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Sled Dog Races

Sled Dog Races

This past weekend  Copper Country was a flurry of activity as participants, spectators and volunteers attended the  CopperDog 150 and CopperDog 40 sled dog races.  The cold, frigid temperatures and amount of snow did not stop the enthusiasm that everyone had.  Adults and children alike, bundled up to see the racers off on Friday evening and were back on the main streets of Calumet Sunday afternoon to cheer the racers on as they arrive at the finish lines.

DKC Productions: Calumet Start of CopperDog 2014 &emdash; Becky Bean

Start of the CopperDog 2014 in Calumet, MI
photo credit: DKC Productions

What is the CopperDog?  This dog sled race started in 2009 and  usually happens on the first weekend of March.   The CopperDog 150 consists of a team of 10 dogs that race 150 miles over 3 days.  The CopperDog 40 has 6 dogs and goes 40 miles in one day.    This year the CopperDog40 had 17 teams most from Midwest United States and one team from Canada.  The CopperDog 150 consisted of 25 teams from around United States and Canada.   What better place to hold this event but in the Keweenaw (Copper Country) where the average snow fall is 250 inches and this year did not fail us.

Trails of the Copper Dog Sled Dog Races
photo credit: http://www.copperdog150.com/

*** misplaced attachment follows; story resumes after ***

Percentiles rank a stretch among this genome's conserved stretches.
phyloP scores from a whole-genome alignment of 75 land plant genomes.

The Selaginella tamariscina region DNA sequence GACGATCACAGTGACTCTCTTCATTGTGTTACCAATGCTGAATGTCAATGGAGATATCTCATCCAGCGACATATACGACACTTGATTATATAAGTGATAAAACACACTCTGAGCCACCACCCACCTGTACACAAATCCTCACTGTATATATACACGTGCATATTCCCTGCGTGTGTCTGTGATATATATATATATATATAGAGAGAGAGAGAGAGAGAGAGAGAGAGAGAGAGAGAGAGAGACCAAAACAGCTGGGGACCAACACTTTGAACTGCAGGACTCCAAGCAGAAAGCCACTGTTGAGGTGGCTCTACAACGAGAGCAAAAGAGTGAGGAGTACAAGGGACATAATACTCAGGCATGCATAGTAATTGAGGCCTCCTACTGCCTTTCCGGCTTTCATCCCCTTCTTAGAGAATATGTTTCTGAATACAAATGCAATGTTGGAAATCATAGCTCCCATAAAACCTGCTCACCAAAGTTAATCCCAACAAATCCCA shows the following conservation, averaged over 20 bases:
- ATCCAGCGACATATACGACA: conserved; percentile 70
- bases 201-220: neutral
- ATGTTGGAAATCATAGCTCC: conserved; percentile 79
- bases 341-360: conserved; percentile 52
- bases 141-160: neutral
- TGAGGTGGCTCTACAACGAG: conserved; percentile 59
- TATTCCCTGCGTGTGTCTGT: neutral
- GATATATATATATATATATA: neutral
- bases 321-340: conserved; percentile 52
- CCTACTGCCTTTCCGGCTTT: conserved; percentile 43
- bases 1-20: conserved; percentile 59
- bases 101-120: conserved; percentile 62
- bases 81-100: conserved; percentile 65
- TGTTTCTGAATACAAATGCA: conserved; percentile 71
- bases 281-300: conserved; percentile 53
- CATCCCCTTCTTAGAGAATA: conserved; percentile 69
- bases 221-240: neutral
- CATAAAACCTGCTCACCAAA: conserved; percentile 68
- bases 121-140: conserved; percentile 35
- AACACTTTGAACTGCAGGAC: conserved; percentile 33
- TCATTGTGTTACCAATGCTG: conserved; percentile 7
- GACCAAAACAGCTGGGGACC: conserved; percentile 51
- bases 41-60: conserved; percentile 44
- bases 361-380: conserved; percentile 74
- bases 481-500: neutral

CopperDog - Daily Dish Magazine.
Spectators and officials waiting for the first team to come through the finish line in Calumet
 History of Sled Dogs and Mushers

The first sled dogs resulted from cross-breeding with wolves.

The most popular dog to use is Alaskan  Huskies and are known for their strength and love of pulling.

Sled dog racing has been going on for at least 100 years.

In the early years it was done as a recreation but as a job, especially in the northern regions of the globe where winter can occur for 6 months of the year.

Many of the racing routes used today were “working highways” of yesterday.

Musher comes from the French word Marcher which means to move forward.

Very few mushers use the word “mush” now, they use “hike” or “let’s go”

 Pictures of the teams coming into the finish gate in Calumet.

 

 

 

Sources: CopperDog 150

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About the author

Marlys @This and That

A Canadian transplant into USA with an African husband, you can see my adventures in internationally cooking over at This and That.

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